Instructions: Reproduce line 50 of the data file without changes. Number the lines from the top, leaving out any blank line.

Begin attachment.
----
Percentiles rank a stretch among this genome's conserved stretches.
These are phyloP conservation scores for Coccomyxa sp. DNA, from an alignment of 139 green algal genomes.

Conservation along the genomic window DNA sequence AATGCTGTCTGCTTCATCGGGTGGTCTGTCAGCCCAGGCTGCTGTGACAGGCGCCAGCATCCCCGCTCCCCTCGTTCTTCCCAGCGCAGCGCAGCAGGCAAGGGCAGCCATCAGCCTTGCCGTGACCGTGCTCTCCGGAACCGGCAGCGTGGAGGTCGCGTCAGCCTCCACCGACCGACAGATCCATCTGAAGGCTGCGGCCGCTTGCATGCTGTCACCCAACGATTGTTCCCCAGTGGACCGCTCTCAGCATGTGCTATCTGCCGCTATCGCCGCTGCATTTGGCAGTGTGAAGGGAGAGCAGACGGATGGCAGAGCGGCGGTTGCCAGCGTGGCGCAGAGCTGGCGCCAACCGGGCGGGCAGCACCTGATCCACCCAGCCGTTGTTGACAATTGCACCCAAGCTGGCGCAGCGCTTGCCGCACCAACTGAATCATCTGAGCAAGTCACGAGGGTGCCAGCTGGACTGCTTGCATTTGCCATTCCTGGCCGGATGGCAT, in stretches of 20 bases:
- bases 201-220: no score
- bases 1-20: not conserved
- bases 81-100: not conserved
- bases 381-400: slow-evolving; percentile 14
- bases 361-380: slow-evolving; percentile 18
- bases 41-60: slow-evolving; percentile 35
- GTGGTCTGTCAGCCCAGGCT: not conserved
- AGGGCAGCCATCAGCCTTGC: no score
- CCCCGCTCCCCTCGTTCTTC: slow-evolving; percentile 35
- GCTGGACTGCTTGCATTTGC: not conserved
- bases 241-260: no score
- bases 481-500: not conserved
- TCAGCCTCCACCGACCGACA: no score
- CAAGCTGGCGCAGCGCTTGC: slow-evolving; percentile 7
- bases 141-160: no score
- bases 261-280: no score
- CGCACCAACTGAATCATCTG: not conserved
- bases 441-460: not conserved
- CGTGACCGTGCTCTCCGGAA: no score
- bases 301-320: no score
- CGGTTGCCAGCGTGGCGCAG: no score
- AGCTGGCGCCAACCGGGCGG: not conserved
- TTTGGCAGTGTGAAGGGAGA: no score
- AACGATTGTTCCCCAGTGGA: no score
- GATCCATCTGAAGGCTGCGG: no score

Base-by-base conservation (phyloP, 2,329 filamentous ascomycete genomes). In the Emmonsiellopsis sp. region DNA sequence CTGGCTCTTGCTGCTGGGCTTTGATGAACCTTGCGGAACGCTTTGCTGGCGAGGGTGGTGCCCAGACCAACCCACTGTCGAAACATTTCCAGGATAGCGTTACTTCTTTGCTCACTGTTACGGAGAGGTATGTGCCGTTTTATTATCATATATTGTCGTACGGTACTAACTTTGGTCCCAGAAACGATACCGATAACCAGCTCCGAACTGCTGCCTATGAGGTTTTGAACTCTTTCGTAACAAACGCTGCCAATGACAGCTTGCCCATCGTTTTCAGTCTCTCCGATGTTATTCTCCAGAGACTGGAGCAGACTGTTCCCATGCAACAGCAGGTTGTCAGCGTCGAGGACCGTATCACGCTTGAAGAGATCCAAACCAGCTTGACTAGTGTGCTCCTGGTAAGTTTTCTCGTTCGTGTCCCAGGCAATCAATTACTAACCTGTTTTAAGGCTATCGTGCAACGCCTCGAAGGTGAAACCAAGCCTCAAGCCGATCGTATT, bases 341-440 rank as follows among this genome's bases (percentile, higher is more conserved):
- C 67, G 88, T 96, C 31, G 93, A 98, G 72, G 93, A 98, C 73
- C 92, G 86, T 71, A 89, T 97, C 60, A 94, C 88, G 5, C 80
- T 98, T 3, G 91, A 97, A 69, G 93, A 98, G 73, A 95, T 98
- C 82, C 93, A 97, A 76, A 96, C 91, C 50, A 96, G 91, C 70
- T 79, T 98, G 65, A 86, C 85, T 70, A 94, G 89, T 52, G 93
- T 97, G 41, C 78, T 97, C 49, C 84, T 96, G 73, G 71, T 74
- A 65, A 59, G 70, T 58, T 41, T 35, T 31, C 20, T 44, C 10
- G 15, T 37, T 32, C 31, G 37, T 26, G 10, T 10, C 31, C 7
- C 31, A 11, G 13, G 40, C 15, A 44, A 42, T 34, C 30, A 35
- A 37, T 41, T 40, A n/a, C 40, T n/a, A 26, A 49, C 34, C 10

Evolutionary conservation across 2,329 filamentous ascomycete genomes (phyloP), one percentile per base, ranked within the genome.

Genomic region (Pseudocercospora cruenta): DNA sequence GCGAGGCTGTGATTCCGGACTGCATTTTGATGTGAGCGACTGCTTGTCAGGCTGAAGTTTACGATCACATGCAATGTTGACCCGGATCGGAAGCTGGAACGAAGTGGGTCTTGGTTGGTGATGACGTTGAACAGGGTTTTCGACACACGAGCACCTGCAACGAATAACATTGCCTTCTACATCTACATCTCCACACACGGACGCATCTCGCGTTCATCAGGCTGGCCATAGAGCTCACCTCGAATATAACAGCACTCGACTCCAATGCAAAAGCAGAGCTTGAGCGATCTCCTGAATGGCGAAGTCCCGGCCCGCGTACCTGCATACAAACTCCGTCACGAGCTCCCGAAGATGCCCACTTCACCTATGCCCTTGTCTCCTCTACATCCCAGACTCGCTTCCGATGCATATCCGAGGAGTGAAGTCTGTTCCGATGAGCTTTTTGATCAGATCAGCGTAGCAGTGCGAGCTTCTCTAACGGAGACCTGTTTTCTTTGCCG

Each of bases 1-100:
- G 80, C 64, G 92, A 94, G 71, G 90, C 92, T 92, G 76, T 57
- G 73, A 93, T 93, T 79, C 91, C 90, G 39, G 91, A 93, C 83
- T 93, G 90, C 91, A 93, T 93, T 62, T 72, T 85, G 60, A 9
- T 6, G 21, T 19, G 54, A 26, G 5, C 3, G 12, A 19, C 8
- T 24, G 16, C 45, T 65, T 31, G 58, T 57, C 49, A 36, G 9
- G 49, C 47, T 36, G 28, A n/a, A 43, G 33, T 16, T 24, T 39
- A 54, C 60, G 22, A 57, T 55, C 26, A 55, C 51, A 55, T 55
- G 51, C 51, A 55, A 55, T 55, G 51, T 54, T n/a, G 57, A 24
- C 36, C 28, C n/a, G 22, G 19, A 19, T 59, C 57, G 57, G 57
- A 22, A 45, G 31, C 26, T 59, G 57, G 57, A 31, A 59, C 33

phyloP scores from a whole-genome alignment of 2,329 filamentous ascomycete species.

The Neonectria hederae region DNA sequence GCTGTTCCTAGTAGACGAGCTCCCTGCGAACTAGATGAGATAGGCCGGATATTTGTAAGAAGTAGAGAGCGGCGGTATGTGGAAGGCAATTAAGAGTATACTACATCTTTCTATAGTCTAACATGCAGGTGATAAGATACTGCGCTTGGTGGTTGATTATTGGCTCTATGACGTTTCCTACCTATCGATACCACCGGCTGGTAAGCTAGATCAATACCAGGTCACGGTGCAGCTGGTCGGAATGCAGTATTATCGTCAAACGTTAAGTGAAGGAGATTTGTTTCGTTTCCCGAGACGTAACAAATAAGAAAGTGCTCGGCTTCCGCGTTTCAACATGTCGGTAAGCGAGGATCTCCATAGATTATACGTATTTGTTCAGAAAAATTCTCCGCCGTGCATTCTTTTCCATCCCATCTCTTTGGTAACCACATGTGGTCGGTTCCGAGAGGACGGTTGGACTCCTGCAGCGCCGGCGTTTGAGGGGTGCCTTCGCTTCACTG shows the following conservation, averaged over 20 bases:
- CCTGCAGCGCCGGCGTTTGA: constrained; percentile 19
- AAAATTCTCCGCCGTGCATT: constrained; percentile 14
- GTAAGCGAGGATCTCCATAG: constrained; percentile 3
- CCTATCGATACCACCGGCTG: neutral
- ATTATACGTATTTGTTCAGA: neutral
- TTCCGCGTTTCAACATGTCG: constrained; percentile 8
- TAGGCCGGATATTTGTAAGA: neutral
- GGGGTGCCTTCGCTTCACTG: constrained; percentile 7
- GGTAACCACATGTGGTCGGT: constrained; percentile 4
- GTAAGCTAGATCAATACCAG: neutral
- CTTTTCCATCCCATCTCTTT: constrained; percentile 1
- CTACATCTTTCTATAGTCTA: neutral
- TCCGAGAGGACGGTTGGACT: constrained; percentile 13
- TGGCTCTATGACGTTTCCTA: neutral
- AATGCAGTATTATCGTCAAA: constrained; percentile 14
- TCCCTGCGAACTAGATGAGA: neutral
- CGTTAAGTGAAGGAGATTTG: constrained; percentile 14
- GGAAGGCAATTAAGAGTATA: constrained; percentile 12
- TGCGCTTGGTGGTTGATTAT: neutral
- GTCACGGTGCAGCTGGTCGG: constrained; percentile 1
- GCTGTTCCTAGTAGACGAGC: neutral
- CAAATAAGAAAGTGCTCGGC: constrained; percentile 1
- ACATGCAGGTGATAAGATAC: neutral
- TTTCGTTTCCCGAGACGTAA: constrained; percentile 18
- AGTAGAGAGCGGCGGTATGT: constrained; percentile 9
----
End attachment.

- G 51, C 51, A 55, A 55, T 55, G 51, T 54, T n/a, G 57, A 24